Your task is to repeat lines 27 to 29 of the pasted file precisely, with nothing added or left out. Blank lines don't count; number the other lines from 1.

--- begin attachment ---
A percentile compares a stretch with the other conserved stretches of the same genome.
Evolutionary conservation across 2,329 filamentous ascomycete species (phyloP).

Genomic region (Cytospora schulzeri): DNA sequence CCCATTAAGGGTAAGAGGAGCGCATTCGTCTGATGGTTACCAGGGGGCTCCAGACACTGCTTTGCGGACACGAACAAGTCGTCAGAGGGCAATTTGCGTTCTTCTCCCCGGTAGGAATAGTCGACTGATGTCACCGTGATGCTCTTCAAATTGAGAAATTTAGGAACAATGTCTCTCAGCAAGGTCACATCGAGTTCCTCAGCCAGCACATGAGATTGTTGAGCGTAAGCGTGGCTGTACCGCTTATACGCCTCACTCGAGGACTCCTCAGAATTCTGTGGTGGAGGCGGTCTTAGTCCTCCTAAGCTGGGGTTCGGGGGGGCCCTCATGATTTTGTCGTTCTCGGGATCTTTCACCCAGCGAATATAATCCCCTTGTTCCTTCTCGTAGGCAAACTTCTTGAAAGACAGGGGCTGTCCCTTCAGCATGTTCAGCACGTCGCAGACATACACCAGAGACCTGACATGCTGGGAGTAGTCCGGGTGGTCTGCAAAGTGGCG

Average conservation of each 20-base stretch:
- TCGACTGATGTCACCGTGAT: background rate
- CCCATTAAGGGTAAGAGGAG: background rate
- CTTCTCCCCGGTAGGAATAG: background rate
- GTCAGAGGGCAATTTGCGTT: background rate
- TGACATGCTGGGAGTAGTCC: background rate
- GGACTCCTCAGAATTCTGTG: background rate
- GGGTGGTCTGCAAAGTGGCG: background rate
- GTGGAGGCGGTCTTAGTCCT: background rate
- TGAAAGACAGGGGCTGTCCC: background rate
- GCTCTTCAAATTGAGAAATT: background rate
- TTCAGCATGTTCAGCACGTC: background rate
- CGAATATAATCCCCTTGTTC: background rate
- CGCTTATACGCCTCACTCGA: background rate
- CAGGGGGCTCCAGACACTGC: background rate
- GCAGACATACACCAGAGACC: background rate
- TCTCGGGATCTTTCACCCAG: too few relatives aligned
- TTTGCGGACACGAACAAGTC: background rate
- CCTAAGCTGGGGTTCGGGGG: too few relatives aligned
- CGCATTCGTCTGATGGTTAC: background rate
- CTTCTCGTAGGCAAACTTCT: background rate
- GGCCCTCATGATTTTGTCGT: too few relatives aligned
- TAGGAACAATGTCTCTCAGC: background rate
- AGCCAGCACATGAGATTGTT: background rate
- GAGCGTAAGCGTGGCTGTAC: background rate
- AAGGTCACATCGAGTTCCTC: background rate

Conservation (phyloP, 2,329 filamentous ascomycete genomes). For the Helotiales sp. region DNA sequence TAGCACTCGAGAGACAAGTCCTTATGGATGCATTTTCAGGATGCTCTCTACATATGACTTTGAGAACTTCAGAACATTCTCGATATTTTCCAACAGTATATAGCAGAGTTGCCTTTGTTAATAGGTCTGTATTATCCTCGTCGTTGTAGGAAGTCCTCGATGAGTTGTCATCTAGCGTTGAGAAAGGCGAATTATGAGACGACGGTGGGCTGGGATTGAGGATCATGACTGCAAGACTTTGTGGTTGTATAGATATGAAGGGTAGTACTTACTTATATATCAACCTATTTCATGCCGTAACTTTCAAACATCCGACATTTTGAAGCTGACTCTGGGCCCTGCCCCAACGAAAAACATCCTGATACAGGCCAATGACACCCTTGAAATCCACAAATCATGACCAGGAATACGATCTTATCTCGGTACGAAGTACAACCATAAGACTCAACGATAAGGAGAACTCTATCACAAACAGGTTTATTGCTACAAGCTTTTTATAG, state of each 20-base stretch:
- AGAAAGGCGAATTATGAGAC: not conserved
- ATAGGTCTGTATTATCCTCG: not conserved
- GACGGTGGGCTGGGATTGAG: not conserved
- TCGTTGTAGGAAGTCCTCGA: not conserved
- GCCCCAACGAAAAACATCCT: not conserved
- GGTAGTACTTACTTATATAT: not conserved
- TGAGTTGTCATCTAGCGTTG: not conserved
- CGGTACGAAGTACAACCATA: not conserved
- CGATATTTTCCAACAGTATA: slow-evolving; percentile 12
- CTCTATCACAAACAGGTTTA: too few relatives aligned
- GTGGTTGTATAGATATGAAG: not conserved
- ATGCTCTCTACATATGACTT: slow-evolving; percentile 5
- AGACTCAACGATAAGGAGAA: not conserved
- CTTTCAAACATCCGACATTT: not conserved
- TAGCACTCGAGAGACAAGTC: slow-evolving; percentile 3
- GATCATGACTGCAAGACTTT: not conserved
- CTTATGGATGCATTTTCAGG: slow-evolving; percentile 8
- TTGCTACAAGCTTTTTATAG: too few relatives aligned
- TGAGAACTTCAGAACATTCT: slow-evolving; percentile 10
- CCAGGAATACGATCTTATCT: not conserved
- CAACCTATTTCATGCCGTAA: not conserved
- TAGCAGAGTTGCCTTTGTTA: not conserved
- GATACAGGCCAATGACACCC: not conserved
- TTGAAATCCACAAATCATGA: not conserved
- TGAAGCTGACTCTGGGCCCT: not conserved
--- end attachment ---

- AGCCAGCACATGAGATTGTT: background rate
- GAGCGTAAGCGTGGCTGTAC: background rate
- AAGGTCACATCGAGTTCCTC: background rate